All About PrEP, The Pill For HIV Prevention

What is PrEP?

PrEP stands for pre-exposure prophylaxis, and it is a pill that is taken by mouth for HIV prevention. For PrEP to work, it must be taken for at least 7 days before HIV exposure for men, and at least 21 days before HIV exposure for women.

Pre-exposure pills are not a new concept: they have been used for other conditions. If you’re traveling to a country where malaria is common, for example, your doctor will prescribe medication that you begin taking before traveling to prevent yourself from contracting malaria. Birth control pills are also a form of pre-exposure medication, as they prevent pregnancy.

How is PrEP prescribed?

It is prescribed as a pill that is taken once a day, with or without food, at the same time every day.

Are there any side effects?

PrEP could potentially contribute to decreased bone density, or the thinning of bones, so it’s important to have it monitored by a doctor. People who have kidney disease must also be carefully monitored by their doctor when taking PrEP, as it could influence kidney function.

How effective is PrEP?

The Centers for Disease Prevention and Control (CDC) says that when taken daily, PrEP is about 99% effective at preventing HIV from sex, and about 74% effective at preventing HIV in people who inject drugs. PrEP is less effective when taken inconsistently.

Who should consider getting a prescription for PrEP?

The CDC has guidelines to determine who is at risk for contracting HIV:

  • Men who have sex with men.
  • Someone who is in a sexual relationship with someone else who is infected with HIV.
  • Male-to-female and female-to-male transgender people who have unprotected anal intercourse.
  • People who have sex for money, drugs or housing (or other transactional reasons).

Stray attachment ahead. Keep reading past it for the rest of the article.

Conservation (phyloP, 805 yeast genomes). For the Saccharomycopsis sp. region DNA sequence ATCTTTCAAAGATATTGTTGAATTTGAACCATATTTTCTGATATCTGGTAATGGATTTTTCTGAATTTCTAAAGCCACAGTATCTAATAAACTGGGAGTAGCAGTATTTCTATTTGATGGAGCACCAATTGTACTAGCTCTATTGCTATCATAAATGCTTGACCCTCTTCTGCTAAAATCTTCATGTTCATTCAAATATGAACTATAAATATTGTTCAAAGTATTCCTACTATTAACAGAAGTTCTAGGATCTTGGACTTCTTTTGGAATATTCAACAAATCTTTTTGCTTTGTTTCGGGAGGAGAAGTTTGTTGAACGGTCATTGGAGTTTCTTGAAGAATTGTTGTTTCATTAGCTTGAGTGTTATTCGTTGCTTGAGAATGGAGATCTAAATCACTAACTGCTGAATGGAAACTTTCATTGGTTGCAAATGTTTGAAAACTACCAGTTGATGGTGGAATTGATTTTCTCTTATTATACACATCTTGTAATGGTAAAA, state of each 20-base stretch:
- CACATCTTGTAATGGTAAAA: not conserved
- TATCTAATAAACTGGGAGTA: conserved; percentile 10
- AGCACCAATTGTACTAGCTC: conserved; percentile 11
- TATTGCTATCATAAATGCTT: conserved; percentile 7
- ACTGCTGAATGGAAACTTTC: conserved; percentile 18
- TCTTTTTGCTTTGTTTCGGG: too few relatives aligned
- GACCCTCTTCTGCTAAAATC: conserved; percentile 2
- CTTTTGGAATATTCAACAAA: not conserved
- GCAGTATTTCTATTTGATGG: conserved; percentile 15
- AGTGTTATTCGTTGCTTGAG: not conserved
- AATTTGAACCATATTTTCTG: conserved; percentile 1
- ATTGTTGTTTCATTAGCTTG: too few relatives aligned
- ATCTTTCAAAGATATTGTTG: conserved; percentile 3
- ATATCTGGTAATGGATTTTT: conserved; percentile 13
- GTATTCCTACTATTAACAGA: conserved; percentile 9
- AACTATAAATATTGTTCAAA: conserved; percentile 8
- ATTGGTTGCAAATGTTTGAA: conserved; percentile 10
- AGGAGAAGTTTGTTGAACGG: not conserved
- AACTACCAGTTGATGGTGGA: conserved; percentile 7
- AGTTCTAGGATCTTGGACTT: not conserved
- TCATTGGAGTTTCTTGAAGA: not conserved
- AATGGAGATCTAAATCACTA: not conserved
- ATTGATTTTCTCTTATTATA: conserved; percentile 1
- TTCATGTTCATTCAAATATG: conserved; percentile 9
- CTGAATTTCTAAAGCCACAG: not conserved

• People who use drugs who share injection equipment.
  • People who use stimulant drugs, like methamphetamine.
  • People who have had at least one sexually transmitted infection within the last year.
  • People who have taken non-occupational post-exposure prophylaxis (nPEP), especially several courses of it. (nPEP is taken after exposure to HIV. It must be taken within 72 hours of exposure in order to be effective.)

Is there a maximum length of time PrEP should be taken?

There is really no length of time PrEP is meant to be taken—it should be taken as long as the person is at high risk for contracting HIV. If someone decides to stop taking PrEP, they should wait until at least four weeks after their last significant exposure to HIV.

How long has PrEP been in use?

PrEP was approved for use by the Food & Drug Administration (FDA) in 2012.

How can I get a prescription?

Find a primary care doctor or HIV specialist you are comfortable with who prescribes PrEP and start a discussion with them, saying you’d like to be on the medication that prevents HIV infection. Be honest with your doctor and let them ask the questions they need to know in order to prescribe it to you.

A free 24-hour consult line is available for all healthcare professionals with questions about HIV disease management and Prevention. (313) 575-0332

Request a consult for any non-urgent inquiries and we will get back to you within 24-48 hours.

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